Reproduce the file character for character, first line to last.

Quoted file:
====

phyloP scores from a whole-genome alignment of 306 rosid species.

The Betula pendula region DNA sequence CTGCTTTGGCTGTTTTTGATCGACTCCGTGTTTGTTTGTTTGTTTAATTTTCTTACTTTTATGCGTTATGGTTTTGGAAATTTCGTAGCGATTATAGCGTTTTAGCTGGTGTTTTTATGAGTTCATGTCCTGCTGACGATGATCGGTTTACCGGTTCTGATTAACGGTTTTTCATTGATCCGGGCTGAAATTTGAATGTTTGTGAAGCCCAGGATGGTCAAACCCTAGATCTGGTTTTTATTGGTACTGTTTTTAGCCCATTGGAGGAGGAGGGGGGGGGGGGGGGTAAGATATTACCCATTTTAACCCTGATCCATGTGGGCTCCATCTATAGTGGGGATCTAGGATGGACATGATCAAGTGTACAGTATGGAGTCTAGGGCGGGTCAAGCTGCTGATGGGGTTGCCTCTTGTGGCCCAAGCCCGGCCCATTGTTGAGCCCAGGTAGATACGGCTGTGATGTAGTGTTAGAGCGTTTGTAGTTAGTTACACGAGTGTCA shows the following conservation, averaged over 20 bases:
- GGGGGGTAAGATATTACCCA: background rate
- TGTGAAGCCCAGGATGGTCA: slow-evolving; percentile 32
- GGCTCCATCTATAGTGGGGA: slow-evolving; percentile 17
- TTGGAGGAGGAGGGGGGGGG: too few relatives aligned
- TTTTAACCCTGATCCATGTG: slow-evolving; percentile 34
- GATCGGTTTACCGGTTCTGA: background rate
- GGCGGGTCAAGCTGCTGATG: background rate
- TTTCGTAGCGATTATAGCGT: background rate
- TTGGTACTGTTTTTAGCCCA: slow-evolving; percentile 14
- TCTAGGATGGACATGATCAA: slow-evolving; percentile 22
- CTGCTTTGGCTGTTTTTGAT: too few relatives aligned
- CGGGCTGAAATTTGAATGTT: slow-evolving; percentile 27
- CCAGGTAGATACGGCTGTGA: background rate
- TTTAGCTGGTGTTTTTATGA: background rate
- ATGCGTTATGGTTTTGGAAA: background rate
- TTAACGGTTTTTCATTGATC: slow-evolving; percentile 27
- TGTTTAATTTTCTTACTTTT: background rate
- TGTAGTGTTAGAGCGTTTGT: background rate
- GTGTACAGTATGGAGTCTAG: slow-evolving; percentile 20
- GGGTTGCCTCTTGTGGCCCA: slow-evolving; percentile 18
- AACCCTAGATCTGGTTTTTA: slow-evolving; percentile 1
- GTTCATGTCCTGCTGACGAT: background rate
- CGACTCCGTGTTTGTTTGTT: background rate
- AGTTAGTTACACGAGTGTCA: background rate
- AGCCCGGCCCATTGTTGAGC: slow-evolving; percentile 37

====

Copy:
phyloP scores from a whole-genome alignment of 306 rosid species.

The Betula pendula region DNA sequence CTGCTTTGGCTGTTTTTGATCGACTCCGTGTTTGTTTGTTTGTTTAATTTTCTTACTTTTATGCGTTATGGTTTTGGAAATTTCGTAGCGATTATAGCGTTTTAGCTGGTGTTTTTATGAGTTCATGTCCTGCTGACGATGATCGGTTTACCGGTTCTGATTAACGGTTTTTCATTGATCCGGGCTGAAATTTGAATGTTTGTGAAGCCCAGGATGGTCAAACCCTAGATCTGGTTTTTATTGGTACTGTTTTTAGCCCATTGGAGGAGGAGGGGGGGGGGGGGGGTAAGATATTACCCATTTTAACCCTGATCCATGTGGGCTCCATCTATAGTGGGGATCTAGGATGGACATGATCAAGTGTACAGTATGGAGTCTAGGGCGGGTCAAGCTGCTGATGGGGTTGCCTCTTGTGGCCCAAGCCCGGCCCATTGTTGAGCCCAGGTAGATACGGCTGTGATGTAGTGTTAGAGCGTTTGTAGTTAGTTACACGAGTGTCA shows the following conservation, averaged over 20 bases:
- GGGGGGTAAGATATTACCCA: background rate
- TGTGAAGCCCAGGATGGTCA: slow-evolving; percentile 32
- GGCTCCATCTATAGTGGGGA: slow-evolving; percentile 17
- TTGGAGGAGGAGGGGGGGGG: too few relatives aligned
- TTTTAACCCTGATCCATGTG: slow-evolving; percentile 34
- GATCGGTTTACCGGTTCTGA: background rate
- GGCGGGTCAAGCTGCTGATG: background rate
- TTTCGTAGCGATTATAGCGT: background rate
- TTGGTACTGTTTTTAGCCCA: slow-evolving; percentile 14
- TCTAGGATGGACATGATCAA: slow-evolving; percentile 22
- CTGCTTTGGCTGTTTTTGAT: too few relatives aligned
- CGGGCTGAAATTTGAATGTT: slow-evolving; percentile 27
- CCAGGTAGATACGGCTGTGA: background rate
- TTTAGCTGGTGTTTTTATGA: background rate
- ATGCGTTATGGTTTTGGAAA: background rate
- TTAACGGTTTTTCATTGATC: slow-evolving; percentile 27
- TGTTTAATTTTCTTACTTTT: background rate
- TGTAGTGTTAGAGCGTTTGT: background rate
- GTGTACAGTATGGAGTCTAG: slow-evolving; percentile 20
- GGGTTGCCTCTTGTGGCCCA: slow-evolving; percentile 18
- AACCCTAGATCTGGTTTTTA: slow-evolving; percentile 1
- GTTCATGTCCTGCTGACGAT: background rate
- CGACTCCGTGTTTGTTTGTT: background rate
- AGTTAGTTACACGAGTGTCA: background rate
- AGCCCGGCCCATTGTTGAGC: slow-evolving; percentile 37